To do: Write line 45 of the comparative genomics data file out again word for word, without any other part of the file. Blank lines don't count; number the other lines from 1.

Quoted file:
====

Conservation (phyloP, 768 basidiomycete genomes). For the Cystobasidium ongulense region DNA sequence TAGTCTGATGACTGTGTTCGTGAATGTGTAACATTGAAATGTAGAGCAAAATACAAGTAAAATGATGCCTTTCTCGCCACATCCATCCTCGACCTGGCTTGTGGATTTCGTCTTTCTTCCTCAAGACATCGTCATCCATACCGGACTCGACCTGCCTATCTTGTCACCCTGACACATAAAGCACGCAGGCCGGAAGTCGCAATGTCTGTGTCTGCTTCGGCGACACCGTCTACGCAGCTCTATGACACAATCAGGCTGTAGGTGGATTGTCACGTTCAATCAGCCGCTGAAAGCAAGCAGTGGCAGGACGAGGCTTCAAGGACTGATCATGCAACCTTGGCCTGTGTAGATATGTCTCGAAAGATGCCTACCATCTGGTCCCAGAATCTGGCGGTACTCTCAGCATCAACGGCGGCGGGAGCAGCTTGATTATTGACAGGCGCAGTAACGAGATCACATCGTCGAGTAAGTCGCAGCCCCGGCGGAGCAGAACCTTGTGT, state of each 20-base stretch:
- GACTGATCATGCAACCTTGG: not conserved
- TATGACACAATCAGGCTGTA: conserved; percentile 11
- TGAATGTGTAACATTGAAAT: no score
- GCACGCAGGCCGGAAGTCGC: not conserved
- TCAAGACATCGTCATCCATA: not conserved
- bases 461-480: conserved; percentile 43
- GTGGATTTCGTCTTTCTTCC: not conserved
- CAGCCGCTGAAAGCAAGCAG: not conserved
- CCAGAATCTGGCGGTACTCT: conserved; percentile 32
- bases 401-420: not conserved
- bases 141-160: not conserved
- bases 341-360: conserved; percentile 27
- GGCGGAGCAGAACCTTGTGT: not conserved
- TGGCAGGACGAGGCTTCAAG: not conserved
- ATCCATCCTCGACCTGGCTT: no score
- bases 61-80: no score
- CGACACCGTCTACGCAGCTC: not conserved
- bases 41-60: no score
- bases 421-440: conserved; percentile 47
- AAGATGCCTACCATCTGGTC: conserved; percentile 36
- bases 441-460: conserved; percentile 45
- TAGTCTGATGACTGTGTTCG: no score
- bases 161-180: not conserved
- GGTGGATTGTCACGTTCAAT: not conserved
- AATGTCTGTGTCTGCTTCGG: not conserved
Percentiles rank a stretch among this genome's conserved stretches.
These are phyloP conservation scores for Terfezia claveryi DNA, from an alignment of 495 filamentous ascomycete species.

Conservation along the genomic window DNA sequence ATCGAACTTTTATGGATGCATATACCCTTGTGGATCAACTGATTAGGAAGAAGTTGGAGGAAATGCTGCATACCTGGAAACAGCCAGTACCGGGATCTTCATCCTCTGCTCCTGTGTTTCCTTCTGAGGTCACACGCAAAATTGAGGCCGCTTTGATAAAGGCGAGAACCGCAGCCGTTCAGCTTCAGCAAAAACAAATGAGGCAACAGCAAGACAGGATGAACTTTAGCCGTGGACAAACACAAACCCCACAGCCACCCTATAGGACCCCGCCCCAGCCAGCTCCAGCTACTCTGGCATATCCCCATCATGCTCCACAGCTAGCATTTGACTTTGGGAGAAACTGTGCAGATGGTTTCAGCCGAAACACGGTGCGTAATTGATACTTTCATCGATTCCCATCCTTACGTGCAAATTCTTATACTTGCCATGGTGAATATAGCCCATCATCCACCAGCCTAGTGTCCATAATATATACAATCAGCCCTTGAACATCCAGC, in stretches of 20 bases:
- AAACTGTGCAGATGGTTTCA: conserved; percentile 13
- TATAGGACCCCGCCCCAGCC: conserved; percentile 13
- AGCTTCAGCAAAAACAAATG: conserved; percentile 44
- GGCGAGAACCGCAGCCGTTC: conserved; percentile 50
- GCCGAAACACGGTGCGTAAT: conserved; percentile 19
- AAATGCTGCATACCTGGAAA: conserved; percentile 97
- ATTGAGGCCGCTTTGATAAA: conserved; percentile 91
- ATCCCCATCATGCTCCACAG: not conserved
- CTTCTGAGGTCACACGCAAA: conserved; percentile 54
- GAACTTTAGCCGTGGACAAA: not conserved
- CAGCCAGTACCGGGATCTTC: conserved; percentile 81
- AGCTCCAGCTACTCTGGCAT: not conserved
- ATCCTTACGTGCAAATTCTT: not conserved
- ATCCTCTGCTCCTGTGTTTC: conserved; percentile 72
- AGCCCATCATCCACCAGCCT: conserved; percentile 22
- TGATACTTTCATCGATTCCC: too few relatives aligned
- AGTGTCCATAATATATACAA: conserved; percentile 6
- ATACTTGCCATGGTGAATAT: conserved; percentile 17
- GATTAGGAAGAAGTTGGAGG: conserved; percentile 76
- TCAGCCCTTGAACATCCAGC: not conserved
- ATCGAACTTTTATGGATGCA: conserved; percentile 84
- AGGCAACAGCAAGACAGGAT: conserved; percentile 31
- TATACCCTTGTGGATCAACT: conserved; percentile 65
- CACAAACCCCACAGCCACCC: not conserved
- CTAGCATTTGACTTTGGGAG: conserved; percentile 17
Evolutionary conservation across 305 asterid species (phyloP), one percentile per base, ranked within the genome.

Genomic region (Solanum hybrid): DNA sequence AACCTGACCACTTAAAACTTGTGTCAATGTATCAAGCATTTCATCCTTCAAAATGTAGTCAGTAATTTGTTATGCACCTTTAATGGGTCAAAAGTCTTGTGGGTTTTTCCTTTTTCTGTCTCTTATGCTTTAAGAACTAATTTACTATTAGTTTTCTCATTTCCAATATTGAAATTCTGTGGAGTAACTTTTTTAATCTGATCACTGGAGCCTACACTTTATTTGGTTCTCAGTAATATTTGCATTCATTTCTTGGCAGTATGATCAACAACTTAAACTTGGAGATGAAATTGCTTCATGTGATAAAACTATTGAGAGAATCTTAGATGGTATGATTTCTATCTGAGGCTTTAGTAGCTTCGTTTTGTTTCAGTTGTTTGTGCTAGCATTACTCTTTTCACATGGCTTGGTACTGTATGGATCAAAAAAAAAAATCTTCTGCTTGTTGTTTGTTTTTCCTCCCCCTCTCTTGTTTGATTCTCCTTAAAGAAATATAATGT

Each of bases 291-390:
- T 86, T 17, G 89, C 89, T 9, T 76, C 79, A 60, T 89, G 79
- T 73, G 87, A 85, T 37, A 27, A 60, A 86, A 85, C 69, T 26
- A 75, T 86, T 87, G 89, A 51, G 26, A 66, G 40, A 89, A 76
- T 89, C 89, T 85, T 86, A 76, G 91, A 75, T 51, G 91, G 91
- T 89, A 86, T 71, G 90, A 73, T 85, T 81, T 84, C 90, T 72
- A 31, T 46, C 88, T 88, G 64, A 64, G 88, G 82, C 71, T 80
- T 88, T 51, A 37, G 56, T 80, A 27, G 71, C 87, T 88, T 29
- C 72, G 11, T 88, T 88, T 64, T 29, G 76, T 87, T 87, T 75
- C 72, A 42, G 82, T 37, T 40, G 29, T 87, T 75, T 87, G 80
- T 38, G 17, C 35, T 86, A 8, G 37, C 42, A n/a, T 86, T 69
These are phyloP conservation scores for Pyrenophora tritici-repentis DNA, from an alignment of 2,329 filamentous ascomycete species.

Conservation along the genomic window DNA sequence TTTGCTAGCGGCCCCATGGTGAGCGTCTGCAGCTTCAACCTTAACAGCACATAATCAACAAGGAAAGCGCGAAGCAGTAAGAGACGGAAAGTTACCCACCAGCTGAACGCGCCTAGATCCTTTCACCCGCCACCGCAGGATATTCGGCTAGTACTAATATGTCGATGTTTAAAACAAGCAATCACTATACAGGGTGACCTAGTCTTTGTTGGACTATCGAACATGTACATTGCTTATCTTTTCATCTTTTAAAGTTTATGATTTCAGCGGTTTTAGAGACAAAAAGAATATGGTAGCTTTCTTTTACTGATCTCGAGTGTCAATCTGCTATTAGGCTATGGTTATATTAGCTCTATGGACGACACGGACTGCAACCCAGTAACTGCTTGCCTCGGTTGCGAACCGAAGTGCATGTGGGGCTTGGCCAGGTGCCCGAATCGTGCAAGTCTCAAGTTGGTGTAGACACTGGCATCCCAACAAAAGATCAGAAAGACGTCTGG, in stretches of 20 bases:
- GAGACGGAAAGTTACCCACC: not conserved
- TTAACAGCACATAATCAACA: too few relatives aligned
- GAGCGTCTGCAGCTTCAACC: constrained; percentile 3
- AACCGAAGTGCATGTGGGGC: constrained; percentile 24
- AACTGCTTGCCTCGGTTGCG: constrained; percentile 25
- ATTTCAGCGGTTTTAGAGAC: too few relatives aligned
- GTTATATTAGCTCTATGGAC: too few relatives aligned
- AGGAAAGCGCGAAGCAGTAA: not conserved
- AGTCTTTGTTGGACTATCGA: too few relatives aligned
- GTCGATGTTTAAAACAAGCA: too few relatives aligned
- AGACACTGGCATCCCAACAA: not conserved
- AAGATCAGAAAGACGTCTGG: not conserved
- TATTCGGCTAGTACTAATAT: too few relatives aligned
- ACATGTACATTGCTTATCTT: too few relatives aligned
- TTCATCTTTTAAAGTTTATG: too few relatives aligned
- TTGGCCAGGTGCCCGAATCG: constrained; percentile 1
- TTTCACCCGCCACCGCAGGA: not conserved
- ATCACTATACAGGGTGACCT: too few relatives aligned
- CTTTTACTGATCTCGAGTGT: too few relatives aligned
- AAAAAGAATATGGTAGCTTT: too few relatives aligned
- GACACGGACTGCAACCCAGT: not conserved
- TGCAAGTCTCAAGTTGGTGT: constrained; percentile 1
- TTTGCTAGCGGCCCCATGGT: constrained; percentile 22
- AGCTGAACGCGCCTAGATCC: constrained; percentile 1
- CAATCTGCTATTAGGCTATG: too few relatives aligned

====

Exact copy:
- TGATACTTTCATCGATTCCC: too few relatives aligned